The Regional Innovation Organization, a division of the Baton Rouge Area Chamber, has been awarded a $429,000 federal grant to develop a strategic and business plan for the entrepreneurial and startup support organization.
RIO was formed earlier this year and is intended to work as a liaison among the region’s numerous business incubators as well as offer support for Baton Rouge’s growing entrepreneurial community.
The grant from the U.S. Commerce Department’s Economic Development Administration will be used by RIO to develop a business plan, “and specifically, looking to the areas that our stakeholders have said need to be addressed,” said Terry Jones, executive director of RIO.
“This EDA grant will identify gaps in the entrepreneurial ecosystem and create an operational plan to connect entrepreneurs to resource providers, mentors, investors and others who can help them succeed in creating high-value companies with higher-skilled, higher-wage jobs,” U.S. Assistant Secretary of Commerce for Economic Development John Fernandez, said in a statement.
To develop its plan, RIO will partner with JumpStart Inc., a Cleveland-based nationally recognized nonprofit venture development organization. JumpStart will share its own “best practices and programs,” Jones said. JumpStart is part of a nationwide initiative known as JumpStart America, a nonprofit that uses public and private funds to build innovation and entrepreneurial programs in all 50 states.
JumpStart officials have already surveyed the region and determined it to be ready for the kind of expertise the organization can provide.
“We gave them a complete view of what things looked like here in Baton Rouge and they walked away blown away, totally impressed by what they had seen,” Jones recalled. “They have to make a determination about where a region is. Is it right? Is it appropriate? And how much work will it take? And when they left, they were like, ‘Wow.’ Literally, they were like, ‘You guys are shining and you stand out in the region, ready for this type of an organization.’”
In the coming months RIO will partner with JumpStart to conduct a range of strategy-building sessions to develop a “regional entrepreneurship action plan” for RIO.
“There will be focus groups. There will be numerous meetings that occur to go along with the development of the business plan,” Jones explained. “The good news is that compared to some other regions that JumpStart has looked at, the process will be greatly accelerated here, because there’s already such unity.”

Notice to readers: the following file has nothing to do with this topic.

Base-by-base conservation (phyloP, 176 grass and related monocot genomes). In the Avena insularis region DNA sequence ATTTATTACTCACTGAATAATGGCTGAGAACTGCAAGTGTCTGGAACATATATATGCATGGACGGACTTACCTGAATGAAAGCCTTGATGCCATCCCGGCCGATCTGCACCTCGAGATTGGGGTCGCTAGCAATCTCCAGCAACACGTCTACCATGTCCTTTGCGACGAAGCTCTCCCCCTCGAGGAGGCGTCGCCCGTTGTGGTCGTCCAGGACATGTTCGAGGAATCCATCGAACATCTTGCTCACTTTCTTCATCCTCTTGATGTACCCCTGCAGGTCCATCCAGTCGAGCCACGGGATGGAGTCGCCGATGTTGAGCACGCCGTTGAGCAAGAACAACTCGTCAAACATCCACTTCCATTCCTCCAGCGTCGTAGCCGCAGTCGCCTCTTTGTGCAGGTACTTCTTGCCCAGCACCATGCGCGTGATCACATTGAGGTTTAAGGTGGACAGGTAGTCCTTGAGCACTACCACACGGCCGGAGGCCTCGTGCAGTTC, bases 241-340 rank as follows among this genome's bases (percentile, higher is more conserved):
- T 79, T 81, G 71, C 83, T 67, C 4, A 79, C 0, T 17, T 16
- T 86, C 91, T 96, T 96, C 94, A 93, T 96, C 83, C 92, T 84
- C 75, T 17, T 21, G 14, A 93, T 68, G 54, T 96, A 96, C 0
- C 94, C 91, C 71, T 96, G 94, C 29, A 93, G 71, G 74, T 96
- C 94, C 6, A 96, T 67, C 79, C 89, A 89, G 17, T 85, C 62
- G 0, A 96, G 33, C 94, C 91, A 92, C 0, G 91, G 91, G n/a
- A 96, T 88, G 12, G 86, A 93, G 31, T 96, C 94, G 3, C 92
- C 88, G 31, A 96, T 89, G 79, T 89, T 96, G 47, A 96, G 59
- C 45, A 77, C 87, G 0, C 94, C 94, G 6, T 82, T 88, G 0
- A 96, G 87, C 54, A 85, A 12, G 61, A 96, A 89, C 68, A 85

“The last thing this or any community needs is an unrealized, broad-sweeping economic development plan that just sits on a shelf when it’s done,” Mike Mozenter, president of JumpStart’s team of community advisers, said in a statement.
To help ensure that the regional entrepreneurship action plan becomes a funded and operating venture development organization, JumpStart will help the region raise necessary capital from public, private, and philanthropic sources outside the region, according to Baton Rouge Area Chamber officials.
After the strategic plan phase, RIO intends to pursue additional grant or foundation money to be applied toward operational expenses as well as seed capital for emerging start-ups.
“RIO is already out there and doing a lot and having an impact on the region,” Jones said. “And obviously, we want to scale up and we want to have a much more substantial impact. And these dollars allow us to scale up in all aspects of our operation.”
Developing entrepreneurial organizations is part of the White House’s plan for job creation, say Commerce Department officials.
“Creating local jobs is President Obama’s top priority and he has taken significant steps to support entrepreneurs and small businesses, which are the backbone of our economy and the cornerstone of our communities,” said Fernandez, of the Commerce Department.
RIO has dual parentage by being funded by the Research Park Corp. — the oversight body for the Louisiana Technology Park on Florida Boulevard — and managed by the chamber.
RIO is funded with $1.28 million from the Research Park Corp., to cover the next five years. That money was applied as matching funds for the EDA grant, Jones noted.
“That was instrumental in this EDA grant, because we were able to show that as a match against what we asked for and received,” Jones said.